I am obsessed with books, podcasts and films about summitting Everest. I am the obverse of an action-adventure extreme sportsperson and maybe that's why I find the psychology of needing to pit yourself against nature fascinating. What drives these people to go into the "death zone", where life cannot be sustained without supplemental oxygen, in such numbers that they cause contagion on the slopes, litter it with refuse, and ultimately - tragically - dead bodies?
FINDING MICHAEL is the latest addition to this body of work and takes a new angle of focussing on what happens to the families left behind. In this case, that of Michael Matthews, who perished on the way down from the summit, twenty years ago. His little brother's interest is piqued by a photo sent to them in 2017, of a body that could be Michael. Should he go at great expense and danger, leaving behind his wife, children and newborn baby, to try and get the body back?
The journey is one of discovery but not in the way we think it will be. The brother, Spencer Matthews, who was only ten with Michael died, is discovering the kind of man his brother was, and the journey he went on. We see a stunning trek up to base camp, we visit the same temple where Michael and Spencer take blessings, and camcorder footage from his fellow climbers on his way up. Some subtle and sensitive editing puts the two journeys side by side.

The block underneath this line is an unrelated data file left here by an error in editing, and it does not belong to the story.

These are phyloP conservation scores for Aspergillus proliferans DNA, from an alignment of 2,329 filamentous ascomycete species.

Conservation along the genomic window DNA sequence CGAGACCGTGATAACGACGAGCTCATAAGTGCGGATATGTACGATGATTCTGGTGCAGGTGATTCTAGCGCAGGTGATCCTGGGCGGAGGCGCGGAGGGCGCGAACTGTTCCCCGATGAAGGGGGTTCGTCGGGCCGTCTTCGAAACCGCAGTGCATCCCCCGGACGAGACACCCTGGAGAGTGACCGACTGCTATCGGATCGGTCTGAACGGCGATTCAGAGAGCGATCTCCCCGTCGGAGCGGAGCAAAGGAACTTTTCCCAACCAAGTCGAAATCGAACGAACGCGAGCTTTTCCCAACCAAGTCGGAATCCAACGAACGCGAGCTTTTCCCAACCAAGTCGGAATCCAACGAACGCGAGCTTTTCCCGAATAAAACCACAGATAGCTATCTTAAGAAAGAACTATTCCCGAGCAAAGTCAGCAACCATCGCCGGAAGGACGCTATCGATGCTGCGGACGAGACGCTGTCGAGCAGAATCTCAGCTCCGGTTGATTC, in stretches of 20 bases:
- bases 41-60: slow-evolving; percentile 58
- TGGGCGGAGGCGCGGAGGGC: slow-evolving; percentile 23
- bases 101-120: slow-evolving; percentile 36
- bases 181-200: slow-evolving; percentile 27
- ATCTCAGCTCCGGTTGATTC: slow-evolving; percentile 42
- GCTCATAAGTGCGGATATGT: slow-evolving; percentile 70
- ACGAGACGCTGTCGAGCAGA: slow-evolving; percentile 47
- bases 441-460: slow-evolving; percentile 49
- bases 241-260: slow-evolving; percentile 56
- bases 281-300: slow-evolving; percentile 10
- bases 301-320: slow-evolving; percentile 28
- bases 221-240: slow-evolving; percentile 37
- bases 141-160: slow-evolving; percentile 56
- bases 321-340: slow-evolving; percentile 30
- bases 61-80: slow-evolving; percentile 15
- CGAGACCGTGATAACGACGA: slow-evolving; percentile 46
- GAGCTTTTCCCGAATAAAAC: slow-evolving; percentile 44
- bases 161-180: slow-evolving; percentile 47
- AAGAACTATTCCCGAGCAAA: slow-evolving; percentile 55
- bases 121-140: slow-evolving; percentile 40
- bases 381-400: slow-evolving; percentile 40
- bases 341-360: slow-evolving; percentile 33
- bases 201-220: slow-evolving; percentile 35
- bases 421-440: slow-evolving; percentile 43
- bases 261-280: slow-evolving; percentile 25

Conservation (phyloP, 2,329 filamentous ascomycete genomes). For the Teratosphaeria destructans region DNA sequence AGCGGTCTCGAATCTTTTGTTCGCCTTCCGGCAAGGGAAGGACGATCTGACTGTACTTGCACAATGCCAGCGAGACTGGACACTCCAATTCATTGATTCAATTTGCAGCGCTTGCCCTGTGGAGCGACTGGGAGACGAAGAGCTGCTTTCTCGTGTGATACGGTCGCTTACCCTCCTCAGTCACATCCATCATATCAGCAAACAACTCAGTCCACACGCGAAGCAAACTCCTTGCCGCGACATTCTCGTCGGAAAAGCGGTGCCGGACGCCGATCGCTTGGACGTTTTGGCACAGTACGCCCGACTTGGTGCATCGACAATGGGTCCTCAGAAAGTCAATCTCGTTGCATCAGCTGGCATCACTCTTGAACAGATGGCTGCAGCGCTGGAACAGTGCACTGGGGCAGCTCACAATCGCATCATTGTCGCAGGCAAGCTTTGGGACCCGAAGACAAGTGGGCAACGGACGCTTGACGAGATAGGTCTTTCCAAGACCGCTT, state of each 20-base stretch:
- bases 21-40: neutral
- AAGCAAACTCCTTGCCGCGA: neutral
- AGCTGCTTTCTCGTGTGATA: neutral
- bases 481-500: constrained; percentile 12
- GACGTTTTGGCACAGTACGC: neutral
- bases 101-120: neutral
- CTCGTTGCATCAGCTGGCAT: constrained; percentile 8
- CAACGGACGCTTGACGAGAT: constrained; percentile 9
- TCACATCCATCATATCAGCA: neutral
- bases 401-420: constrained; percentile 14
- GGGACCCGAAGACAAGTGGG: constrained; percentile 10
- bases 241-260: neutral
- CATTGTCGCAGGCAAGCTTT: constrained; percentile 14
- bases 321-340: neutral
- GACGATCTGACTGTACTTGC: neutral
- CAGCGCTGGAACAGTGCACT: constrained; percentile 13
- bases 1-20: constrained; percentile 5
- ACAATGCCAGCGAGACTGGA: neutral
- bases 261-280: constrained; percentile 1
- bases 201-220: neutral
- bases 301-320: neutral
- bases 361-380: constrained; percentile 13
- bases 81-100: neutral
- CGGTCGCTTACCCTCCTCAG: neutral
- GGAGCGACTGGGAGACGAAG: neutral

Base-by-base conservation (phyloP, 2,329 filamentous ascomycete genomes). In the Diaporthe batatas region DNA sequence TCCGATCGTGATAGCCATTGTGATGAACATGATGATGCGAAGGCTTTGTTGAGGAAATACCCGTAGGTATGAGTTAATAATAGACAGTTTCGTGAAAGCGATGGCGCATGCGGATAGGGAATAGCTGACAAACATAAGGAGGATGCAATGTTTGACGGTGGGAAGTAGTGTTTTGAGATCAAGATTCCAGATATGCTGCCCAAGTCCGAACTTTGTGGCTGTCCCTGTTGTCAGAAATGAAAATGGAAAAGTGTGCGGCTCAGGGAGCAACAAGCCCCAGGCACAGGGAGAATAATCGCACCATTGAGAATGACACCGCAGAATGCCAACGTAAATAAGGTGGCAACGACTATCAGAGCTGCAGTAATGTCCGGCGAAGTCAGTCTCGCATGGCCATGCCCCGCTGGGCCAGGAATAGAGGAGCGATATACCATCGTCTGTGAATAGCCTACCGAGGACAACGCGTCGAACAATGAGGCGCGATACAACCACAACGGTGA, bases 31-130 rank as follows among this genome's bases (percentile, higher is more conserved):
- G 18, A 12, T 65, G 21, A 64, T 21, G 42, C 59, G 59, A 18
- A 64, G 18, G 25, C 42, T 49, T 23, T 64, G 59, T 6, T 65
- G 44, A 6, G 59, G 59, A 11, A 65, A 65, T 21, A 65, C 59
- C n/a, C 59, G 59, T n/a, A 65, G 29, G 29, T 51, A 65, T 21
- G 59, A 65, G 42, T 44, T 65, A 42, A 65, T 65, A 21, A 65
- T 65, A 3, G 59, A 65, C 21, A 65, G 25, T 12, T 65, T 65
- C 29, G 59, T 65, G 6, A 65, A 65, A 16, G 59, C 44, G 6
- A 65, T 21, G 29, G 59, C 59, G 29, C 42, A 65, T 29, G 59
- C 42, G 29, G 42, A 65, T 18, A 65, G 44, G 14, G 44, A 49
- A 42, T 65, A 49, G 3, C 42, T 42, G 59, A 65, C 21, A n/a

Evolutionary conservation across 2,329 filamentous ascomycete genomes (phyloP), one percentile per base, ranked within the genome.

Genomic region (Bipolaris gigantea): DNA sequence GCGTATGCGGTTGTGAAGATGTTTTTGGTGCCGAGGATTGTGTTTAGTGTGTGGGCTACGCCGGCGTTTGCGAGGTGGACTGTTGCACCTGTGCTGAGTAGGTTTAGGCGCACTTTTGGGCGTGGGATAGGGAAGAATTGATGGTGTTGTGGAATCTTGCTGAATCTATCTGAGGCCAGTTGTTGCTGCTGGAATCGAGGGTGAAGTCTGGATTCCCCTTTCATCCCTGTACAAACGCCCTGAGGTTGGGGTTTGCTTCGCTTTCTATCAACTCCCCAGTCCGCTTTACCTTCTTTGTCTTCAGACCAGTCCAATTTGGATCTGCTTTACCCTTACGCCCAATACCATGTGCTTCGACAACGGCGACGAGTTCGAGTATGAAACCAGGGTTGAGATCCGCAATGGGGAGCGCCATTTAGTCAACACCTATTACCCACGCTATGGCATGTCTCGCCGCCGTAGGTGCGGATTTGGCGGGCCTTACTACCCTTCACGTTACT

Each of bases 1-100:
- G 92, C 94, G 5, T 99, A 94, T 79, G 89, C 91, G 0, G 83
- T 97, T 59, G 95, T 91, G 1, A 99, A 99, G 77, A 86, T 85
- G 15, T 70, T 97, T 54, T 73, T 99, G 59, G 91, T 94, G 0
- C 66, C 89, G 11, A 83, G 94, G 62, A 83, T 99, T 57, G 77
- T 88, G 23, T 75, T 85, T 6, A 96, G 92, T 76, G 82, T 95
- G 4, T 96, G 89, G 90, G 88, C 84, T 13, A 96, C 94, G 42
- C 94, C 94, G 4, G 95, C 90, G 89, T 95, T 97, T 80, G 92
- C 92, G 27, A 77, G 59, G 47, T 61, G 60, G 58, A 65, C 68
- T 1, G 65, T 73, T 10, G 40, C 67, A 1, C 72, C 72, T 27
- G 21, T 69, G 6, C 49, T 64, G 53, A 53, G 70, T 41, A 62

There are three almost unbearably sad moments in a very sad film throughout. The first is when very early on at base camp, the sherpas tell Spencer that the photo isn't of his brother at all, but of an Indian climber. But they send up climbers and drones anway to comb the slopes. The second moment was when Spencer looked at the last photo taken of his brother, already struggling for oxygen, already dying, just before he started to climb down. The last was when Spencer diverted resources from finding his brother to helping bring down the body of a dead sherpa so that his family could have closure, and seeing their wailing grief.
The journey is worth it for Spencer's greater discovery of his brother but comes at a cost: reopening the wounds of grief of his mother and sister. It's also somewhat problematic to me that he is willing to pay people to put themselves in danger on the small chance of recovering a dead body. And yes the resources are then diverted to help someone else, but only on the conditional that Michael is not found. It made me wonder in what sense both summitting on commercial climbs, and then the entire project of this film was one of wealth and entitlement. And yet one supposes that the industry - and employment - exists because of these people.
At any rate, I really enjoyed the film: it was both moving and thought-provoking. The cinematography is very special - with beautiful vistas of the mountain - and the way in which the editors step through the process of going up for lay-people to understand was really well done.
FINDING MICHAEL has a running time of 100 minutes and is streaming on Disney Plus.
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